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Fred Wilson, a well-known venture capitalist whose firm has invested in Twitter, published a blog post earlier this week that raised eyebrows amongst third party developers who develop on the Twitter platform.

The reason? It sent an ominous message to many of them: Twitter might put you out of business soon.

Wilson explained:

Much of the early work on the Twitter Platform has been filling holes in the Twitter product. It is the kind of work General Computer was doing in Cambridge in the early 80s. Some of the most popular third party services on Twitter are like that. Mobile clients come to mind. Photo sharing services come to mind. URL shorteners come to mind. Search comes to mind. Twitter really should have had all of that when it launched or it should have built those services right into the Twitter experience.

Wilson's post goes on to suggest that "the time for filling the holes in the Twitter service has come and gone". Developers should instead focus on developing "entirely new things that will shape the Internet in the coming years".

The significance of Wilson's post and the reason why it has sparked so much discussion: he sits on the Twitter board of directors. If he thinks there are services that should have been built into Twitter from the get-go and proclaims "the time for filling the holes in the Twitter service has come and gone", it doesn't take a lot of imagination to read between the lines. His post appears to be an invitation to developers, but also a warning.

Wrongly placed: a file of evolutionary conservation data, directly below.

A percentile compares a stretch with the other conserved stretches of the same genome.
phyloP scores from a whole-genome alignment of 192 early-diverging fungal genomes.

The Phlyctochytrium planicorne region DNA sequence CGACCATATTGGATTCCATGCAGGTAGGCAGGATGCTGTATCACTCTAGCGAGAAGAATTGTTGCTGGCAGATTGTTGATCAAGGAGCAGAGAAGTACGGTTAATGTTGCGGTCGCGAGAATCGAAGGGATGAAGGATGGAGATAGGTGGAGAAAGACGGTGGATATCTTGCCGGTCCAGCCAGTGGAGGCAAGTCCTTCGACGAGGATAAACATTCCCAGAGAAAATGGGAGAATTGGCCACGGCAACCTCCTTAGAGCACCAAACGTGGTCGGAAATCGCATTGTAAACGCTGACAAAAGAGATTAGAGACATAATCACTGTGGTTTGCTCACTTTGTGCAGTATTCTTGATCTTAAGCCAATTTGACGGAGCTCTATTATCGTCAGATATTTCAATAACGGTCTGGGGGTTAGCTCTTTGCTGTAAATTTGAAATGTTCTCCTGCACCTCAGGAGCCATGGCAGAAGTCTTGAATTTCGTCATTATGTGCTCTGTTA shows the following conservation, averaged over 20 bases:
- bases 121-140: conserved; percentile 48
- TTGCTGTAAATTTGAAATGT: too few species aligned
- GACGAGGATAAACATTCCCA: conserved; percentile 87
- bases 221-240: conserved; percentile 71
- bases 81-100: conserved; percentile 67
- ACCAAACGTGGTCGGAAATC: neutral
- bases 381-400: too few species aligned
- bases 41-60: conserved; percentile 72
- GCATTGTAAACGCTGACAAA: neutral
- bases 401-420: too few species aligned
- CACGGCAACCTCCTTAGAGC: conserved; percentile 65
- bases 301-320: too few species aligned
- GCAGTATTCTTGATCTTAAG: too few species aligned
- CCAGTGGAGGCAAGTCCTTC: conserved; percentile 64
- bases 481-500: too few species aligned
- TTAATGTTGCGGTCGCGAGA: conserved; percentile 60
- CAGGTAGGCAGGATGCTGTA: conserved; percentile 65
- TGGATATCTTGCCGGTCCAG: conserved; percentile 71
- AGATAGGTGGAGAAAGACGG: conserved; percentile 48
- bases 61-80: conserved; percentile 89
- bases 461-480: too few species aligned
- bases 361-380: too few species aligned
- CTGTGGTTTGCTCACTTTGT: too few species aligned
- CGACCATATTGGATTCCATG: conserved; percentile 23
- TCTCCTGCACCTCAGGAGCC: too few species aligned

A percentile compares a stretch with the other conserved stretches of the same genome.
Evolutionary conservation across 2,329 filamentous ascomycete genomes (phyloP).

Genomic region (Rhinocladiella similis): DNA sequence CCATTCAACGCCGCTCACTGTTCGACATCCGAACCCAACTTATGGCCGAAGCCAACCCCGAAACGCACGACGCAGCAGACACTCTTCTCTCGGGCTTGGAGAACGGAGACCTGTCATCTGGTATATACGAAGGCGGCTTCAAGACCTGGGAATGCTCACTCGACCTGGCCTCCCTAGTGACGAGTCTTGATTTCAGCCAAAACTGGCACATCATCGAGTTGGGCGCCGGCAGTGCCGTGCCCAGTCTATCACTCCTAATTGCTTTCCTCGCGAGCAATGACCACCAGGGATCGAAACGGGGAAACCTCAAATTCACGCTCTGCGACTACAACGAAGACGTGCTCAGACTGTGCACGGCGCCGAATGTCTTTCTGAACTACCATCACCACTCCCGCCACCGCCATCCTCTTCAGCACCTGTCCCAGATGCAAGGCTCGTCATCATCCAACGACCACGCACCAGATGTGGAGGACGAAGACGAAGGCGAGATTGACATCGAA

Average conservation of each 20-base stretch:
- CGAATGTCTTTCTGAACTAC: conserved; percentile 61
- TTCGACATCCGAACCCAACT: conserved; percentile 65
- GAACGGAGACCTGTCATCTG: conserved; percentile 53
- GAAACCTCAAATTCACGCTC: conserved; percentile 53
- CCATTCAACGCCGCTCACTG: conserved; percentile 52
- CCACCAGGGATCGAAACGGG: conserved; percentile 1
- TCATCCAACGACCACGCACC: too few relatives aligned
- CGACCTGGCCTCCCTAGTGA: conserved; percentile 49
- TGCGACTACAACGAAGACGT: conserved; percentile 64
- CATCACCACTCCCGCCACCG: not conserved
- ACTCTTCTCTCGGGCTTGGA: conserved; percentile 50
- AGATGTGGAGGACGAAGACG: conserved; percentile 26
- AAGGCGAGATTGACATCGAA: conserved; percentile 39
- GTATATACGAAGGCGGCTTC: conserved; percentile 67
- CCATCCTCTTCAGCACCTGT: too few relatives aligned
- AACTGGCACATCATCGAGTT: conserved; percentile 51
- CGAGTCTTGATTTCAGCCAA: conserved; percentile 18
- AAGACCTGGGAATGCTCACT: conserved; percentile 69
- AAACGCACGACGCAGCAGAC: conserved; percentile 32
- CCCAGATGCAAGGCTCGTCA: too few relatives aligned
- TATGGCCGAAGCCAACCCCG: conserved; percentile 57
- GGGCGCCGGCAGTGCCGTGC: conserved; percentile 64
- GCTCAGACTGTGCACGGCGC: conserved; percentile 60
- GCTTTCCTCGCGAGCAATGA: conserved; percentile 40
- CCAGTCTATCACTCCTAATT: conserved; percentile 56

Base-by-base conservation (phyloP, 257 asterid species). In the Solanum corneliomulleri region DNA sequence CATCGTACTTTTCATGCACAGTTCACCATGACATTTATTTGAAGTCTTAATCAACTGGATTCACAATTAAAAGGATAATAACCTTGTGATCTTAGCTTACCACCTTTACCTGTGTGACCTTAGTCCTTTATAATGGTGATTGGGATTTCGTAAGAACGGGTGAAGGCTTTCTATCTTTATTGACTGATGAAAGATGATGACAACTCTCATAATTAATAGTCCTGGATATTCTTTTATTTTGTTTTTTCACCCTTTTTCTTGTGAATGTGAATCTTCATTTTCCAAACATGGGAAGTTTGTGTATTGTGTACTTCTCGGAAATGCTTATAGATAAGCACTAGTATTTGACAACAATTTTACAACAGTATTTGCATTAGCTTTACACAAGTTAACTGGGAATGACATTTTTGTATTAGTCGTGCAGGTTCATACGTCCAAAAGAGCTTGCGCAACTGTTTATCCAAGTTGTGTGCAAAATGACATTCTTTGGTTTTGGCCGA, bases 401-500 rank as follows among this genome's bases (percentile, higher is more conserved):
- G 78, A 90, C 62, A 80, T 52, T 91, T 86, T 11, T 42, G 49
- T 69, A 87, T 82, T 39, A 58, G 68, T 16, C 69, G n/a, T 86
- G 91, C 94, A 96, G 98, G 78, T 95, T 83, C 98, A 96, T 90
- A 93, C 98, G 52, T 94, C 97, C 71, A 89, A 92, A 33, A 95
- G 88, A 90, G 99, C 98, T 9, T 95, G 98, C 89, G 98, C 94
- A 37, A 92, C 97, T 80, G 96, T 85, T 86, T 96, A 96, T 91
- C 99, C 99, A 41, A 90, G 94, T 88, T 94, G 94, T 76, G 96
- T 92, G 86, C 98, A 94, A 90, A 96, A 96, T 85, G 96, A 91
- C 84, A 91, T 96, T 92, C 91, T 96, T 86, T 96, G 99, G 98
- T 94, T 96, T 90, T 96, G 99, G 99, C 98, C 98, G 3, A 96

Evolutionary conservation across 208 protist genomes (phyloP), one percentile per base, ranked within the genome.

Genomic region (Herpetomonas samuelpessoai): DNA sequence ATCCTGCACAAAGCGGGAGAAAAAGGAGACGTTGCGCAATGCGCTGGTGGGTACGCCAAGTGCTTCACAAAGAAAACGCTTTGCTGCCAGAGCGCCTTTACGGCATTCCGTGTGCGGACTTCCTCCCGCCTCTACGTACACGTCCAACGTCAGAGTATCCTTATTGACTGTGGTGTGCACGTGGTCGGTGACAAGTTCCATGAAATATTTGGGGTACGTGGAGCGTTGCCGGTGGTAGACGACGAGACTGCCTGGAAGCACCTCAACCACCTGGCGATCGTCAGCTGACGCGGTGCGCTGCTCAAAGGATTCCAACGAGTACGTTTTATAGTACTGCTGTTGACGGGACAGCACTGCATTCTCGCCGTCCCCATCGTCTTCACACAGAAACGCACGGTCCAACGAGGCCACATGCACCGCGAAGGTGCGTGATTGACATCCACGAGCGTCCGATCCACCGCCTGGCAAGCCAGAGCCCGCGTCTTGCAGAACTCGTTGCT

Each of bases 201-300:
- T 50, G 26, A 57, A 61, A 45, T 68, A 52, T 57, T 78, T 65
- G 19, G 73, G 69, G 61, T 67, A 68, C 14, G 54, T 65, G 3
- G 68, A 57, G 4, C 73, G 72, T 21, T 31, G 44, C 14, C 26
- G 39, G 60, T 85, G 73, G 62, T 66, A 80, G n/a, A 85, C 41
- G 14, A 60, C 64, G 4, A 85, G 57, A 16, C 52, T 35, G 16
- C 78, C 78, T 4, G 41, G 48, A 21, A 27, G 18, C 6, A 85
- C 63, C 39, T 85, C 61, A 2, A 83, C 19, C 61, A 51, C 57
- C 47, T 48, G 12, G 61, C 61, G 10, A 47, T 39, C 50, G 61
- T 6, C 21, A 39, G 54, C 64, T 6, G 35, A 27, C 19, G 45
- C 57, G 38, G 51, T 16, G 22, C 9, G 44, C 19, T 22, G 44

In responding to questions about his post, Wilson has stated that the post are his opinions and do not necessarily reflect Twitter's official stance. But Business Insider has cataloged a number of supportive tweets from Twitter employees. One from Doug Williams, who is involved with the Twitter platform, goes so far as to state that Wilson's post is "incredibly timely". He suggests all Twitter developers read it. These tweets lend credence to the notion that Twitter is rethinking its relationship with developers.

Currently, Twitter runs one of the most laissez-faire platforms around, at least on the consumer internet. Its hands-off approach has certainly sparked a significant amount of innovation that has benefited Twitter users. At the same time, the fact that Twitter itself increasingly controls so little of the average Twitter experience for so many users leaves it in a tough position as a business. After all, if a non-negligible number of Twitter users experience Twitter through third party products and nearly all of the value-added features that individuals and businesses would be willing to pay for are already being provided by unaffiliated developers, the company is going to have a really hard time realizing its monetization potential.

Twitter investors like Wilson, who have sunk over $150m into the company at bubble-like valuations, certainly know this. Which is precisely why it would be foolish to believe that Wilson's post was merely a reflection of his personal stream of consciousness. If Twitter's potential is ever going to translate to profit, Twitter absolutely has to stop controlling less and less of the user experience, and start controlling more of the user experience.

The challenge for Twitter, of course, is that it would have to renegotiate the terms of engagement with developers to do so. Yet this could irreparably damage its reputation with some of its most prolific developers, who probably aren't going to be thrilled at the prospect that Twitter wants the territory they've already carved out for themselves in the Twitter ecosystem as it exists today. But when push comes to shove, what choice does Twitter have? If it wants to change the third party developer's role in the evolution of its product, it is essentially going to have to pull a bait and switch.